- 1-core task: CPU time = 39,091.66s, Run Time = 39,206.37s, number of cores = 1
==> efficiency = 99.7%

- 4-core task: CPU time = 47,125.95s, Run Time = 12,424.23s, number of cores = 4
==> efficiency = 94.8%

The reason behind it is that, as you said, the actual computation starts faster for the 1-core task compared to the 4-core task, and in the design of the multicore app: As far as i know, the current tasks calculate 200 events. If you use a 4-core task, these 200 events are split up to 50 events per core. Since every event takes a different time to calculate, one core will have finished its 50 events faster than another core. So all cores have to waite untill the last one has finished its 50 events. This "waiting time" is bad for efficiency.
I think computezrmle described it in more detail in another post, but i cant find i right now.
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maeax

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Message 35939 - Posted: 16 Jul 2018, 13:10:13 UTC

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bronco

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Message 35941 - Posted: 16 Jul 2018, 15:06:45 UTC - in response to Message 35938.  

@bronco:
Have you changed the number of cores in the LHC@Home settings on the homepage?

Yes, I did. I changed it from 4 to 2 when I still had a few 4-core tasks in my cache. Then I forced an update and noticed that in addition to getting a new 2-core task the 4-core tasks in my cache changed status in BOINC manager from 4-core to 2-core and instead of just 1 running task I suddenly had 2 running tasks. Those completed and then it downloaded a couple of VBox tasks and later a couple of 2-core tasks. I aborted the VBox tasks, a few more 2-cores ran to completion and then the next time it requested tasks the complaints about VBox not being installed occurred.

I think they introduced a limit of maximal concurrent tasks per host which depends on the "Max # CPUs" setting in order to get a more accurate number of actual used cores for LHC@home. I.e. if you have set "Max # CPUs = 1", the server will only allow you to have one task in progress. So if you already had a task (or more) with the "in progress" status, you wont be able to download any more.

That makes sense. I suspect it had nothing at all to do with VBox being installed or not installed. I suspect the VBox message is a one-size-fits-all response the server spits out whenever it doesn't want to send tasks regardless of it's real reason for not wanting to send tasks. Some day the devs will refine it and make it spit out a more appropriate and informative response. Until then users will learn to live with the confusion and learn to like it :)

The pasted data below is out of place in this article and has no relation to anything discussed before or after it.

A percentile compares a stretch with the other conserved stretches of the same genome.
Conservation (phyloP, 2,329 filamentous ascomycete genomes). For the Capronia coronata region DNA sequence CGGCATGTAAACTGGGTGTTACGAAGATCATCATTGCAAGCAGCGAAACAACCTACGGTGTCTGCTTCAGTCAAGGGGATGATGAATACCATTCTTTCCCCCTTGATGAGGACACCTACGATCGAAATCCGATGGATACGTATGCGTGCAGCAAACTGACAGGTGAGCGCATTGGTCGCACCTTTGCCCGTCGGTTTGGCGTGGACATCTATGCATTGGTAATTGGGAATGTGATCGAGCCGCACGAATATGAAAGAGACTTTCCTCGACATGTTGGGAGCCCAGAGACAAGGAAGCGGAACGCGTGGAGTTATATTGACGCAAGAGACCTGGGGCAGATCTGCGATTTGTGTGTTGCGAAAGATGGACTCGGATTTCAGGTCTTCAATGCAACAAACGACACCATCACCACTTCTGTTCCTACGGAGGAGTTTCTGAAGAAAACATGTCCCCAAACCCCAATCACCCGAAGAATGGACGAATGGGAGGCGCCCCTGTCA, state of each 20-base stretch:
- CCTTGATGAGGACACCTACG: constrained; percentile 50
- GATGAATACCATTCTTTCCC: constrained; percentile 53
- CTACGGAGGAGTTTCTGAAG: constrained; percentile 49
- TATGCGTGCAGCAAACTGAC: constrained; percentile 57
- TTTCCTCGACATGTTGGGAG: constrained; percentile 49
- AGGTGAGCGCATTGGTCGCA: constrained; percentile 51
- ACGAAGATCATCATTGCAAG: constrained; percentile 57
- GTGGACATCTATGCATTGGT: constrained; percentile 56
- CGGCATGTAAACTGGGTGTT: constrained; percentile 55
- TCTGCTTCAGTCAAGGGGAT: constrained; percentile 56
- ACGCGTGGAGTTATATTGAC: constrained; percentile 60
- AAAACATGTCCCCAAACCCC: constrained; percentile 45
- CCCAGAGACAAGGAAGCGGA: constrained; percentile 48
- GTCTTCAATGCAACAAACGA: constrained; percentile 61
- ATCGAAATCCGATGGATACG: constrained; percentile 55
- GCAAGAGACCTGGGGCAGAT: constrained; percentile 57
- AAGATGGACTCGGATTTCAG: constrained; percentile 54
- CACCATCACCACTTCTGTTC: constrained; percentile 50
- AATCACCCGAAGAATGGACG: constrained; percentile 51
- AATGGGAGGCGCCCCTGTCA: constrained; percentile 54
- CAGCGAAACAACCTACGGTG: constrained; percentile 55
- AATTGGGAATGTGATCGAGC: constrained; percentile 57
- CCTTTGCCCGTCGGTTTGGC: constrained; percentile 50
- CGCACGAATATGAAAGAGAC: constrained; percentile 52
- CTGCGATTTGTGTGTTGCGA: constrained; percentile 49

I fixed it by letting my cache drain overnight. Then this morning I set "Max # CPUs=2" and "Max # tasks=4" and now I'm getting 2-core tasks. At the moment it's crunching 2 X 2-core ATLAS natives (4 athena.py showing in top, each using 23.2% of physical RAM). In addition to that I have Firefox running and 3 BOINC manager instances and VLC is playing a DVD. Not bad for just 8 GB RAM and a relatively slow CPU. I'll try this configuration for a couple weeks and watch for failed tasks as well as HITS files in the stderr output. If this 2 X 2-core configuration works well for 2 weeks I might try 4 X 1-core tasks but I doubt that will work reliably along with all the other stuff I like to do.
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bronco

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Message 35942 - Posted: 16 Jul 2018, 15:38:02 UTC - in response to Message 35938.  

Since every event takes a different time to calculate, one core will have finished its 50 events faster than another core. So all cores have to waite untill the last one has finished its 50 events. This "waiting time" is bad for efficiency.
I think computezrmle described it in more detail in another post, but i cant find i right now.

I recall that post and it was indeed quite detailed. Though it was informative and certainly added to my understanding of the situation, the above quote ties it all together for me. I've had similar concerns for the multi-core Theory tasks where it appears that if the algorithm for determining if there is enough time remaining for another job says "not enough time" and there is a looping Sherpa job or maybe a Pythia that is taking an abnormally long time to complete, then you have cores sitting idle until the task bumps up against the 18 hour limit.

Meh, I'm not convinced these multi-core apps are a good idea.
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maeax

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Message 35944 - Posted: 17 Jul 2018, 5:35:43 UTC - in response to Message 35939.  
Last modified: 17 Jul 2018, 5:38:13 UTC

In Atlas-Task protocol stats of CPU-use is shown:
For example a Linux SL69 with 4 CPU's:
runtimeenvironments=APPS/HEP/ATLAS-SITE;
Processors=1
WallTime=15544.04s
KernelTime=4830.47s
UserTime=53774.48s
CPUUsage=377%
377% is a good performance!
Edit: with openhtc.io
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tullio

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Message 35945 - Posted: 17 Jul 2018, 8:18:06 UTC
Last modified: 17 Jul 2018, 8:19:28 UTC

On my main Linux box I am running a one core Atlas task. The Opteron 1210 CPU has only two cores. All two core Atlas tasks have failed, so I restricted Atlas to run on one core. But GPUGRID CPU tasks run on two cores on the same CPU. RAM is 8 GB, OS is SuSE Linux Leap 42.3.
Tullio
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gyllic

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Message 35946 - Posted: 17 Jul 2018, 10:39:19 UTC - in response to Message 35942.  
Last modified: 17 Jul 2018, 10:43:19 UTC

Since every event takes a different time to calculate, one core will have finished its 50 events faster than another core. So all cores have to waite untill the last one has finished its 50 events. This "waiting time" is bad for efficiency.